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Published: Wed, February 22, 2017
Economy | By Melissa Porter

Unilever shares are tanking after Kraft Heinz killed its mega-merger bid


Kraft Heinz has called off its $143 billion cash and stock offer for Unilever Plc just two days after announcing its bid, which would have put some of the world's best-known names in consumer goods and vending under one roof.

On Friday, the company's London-listed shares jumped by 13%, which was worth a whopping $16 billion in market capitalization.

3G, which frequently invests alongside Warren Buffett, is determined to identify and execute a major takeover soon following the collapse of the Unilever deal on Sunday, said two people briefed on the company's situation.

Kraft Heinz, home of Heinz Baked Beans, has dropped its £115billion bid for Unilever, which owns Ben & Jerry's, Dove and Hellmann's, because there was "no merit, either financial or strategic" in the offer.

In a joint statement, Kraft Heinz said that it held Unilever "in high regard" and that it had "the utmost respect for its culture, strategy and leadership".

It's possible that the deal may also have broken down because of discontent among Unilever's shareholders, who were reportedly dissatisfied with the prospect of combining with a company of Kraft Heinz's stature. British Prime Minister Theresa May had asked officials to study the proposed takeover in the wake of the country's vote to exit the European Union.

The weaker pound since the Brexit vote made the takeover more attractive but the British government recently signalled it would look closely at foreign takeovers especially if job losses were expected.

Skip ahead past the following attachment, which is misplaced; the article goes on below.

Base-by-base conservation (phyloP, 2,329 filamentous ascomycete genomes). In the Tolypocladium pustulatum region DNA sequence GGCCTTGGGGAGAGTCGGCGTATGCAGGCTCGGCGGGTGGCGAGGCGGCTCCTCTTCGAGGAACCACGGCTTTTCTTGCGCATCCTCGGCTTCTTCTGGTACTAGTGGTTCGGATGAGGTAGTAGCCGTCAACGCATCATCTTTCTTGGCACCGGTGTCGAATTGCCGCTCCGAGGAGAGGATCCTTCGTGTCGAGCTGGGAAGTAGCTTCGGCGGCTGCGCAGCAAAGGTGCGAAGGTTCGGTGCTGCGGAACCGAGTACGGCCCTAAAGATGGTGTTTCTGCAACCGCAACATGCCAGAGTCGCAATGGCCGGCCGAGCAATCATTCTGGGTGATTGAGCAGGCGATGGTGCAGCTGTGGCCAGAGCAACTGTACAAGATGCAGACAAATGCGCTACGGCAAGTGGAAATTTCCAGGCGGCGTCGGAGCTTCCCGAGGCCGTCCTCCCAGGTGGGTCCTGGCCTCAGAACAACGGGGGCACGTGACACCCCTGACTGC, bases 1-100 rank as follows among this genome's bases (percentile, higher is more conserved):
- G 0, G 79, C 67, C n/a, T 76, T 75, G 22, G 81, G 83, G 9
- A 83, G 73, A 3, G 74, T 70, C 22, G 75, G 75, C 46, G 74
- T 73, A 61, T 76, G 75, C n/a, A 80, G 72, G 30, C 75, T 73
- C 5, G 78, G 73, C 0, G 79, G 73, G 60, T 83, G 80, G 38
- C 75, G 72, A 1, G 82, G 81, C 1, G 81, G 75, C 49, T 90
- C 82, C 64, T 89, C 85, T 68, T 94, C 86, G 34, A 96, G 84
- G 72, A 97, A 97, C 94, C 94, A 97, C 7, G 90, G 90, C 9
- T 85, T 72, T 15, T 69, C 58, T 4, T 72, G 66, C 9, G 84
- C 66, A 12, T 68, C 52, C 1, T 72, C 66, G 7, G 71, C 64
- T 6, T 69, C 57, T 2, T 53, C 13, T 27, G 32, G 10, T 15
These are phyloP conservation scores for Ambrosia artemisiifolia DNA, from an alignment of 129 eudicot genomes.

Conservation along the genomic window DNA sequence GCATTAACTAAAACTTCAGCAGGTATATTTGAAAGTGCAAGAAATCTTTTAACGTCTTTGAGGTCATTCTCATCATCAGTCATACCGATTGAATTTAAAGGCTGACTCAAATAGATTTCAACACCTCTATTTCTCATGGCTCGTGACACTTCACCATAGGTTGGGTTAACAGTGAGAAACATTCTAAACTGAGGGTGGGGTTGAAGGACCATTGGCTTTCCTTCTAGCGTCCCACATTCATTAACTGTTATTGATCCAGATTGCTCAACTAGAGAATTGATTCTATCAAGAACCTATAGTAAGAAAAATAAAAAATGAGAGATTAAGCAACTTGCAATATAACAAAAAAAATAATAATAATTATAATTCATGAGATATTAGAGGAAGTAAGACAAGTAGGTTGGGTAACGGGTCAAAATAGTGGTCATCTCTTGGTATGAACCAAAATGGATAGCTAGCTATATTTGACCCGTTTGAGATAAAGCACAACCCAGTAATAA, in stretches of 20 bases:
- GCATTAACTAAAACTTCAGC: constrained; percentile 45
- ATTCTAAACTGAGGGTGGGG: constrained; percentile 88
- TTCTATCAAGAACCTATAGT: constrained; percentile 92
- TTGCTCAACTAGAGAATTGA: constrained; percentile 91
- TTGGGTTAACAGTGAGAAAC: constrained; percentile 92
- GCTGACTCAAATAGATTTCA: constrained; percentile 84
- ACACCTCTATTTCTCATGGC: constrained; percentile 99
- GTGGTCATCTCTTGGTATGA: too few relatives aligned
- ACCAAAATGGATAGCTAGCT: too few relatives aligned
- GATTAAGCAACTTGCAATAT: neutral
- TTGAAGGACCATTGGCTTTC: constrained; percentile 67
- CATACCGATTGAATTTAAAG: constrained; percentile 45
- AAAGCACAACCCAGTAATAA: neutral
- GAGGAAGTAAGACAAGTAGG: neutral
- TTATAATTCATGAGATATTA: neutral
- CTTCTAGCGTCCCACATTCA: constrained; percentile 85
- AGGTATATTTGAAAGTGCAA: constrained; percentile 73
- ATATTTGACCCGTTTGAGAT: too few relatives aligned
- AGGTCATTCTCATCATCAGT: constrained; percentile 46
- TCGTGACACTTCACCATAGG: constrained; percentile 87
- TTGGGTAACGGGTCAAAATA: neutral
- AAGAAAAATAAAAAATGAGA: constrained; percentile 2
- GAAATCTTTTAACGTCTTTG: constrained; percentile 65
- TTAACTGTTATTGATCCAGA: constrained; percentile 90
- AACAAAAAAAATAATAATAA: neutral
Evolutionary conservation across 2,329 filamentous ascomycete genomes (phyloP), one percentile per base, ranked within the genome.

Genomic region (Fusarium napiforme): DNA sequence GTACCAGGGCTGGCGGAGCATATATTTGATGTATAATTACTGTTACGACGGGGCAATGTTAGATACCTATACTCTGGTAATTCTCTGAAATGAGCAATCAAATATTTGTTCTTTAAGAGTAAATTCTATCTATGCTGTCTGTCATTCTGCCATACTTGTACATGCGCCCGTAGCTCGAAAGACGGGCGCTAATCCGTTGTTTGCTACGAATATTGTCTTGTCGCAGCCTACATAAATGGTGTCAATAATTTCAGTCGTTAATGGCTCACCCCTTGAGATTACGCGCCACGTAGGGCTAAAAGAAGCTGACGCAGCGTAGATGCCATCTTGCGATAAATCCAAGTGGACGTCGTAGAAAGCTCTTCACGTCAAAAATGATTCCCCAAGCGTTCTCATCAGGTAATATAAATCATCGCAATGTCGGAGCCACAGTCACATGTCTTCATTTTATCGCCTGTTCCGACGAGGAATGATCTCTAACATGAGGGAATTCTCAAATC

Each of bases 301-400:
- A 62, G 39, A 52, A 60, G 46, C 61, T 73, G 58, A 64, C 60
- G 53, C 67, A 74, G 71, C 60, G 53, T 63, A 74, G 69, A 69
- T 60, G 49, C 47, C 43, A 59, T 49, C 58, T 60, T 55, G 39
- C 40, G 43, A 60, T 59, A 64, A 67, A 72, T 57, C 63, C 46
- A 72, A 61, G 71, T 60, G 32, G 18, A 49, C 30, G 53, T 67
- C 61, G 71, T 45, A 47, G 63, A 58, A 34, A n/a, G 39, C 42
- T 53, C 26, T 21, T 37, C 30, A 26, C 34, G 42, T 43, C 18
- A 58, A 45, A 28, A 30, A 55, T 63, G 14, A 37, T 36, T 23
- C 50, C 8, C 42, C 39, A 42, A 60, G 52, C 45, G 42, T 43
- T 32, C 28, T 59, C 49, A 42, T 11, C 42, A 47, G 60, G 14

Unilever rejected an approach from Kraft Heinz with regards to a potential merger, but Kraft-Heinz said that it meant to pursue the deal.

"It was always going to be a hard pitch to convince shareholders to relinquish their grip on Unilever, given the expectations for the company to keep churning out resilient growth in the years to come", George Salmon, Equity Analyst at Hargreaves Lansdown, told Reuters.

The management at Kraft Heinz believes that if this merger would have happened it would have helped in creating a leading consumer goods company.

Stocks in London edged higher in early trade, tracking a positive session in Asia, but volumes were expected to be a little lighter than usual with United States markets set to be remain closed for Presidents Day.

The rapid volte face saw Unilever's shares fall by almost 8% on Monday - their worst one-day performance since 2008 - after soaring by 13% on Friday to a record high when the firm revealed it had knocked back an initial approach.

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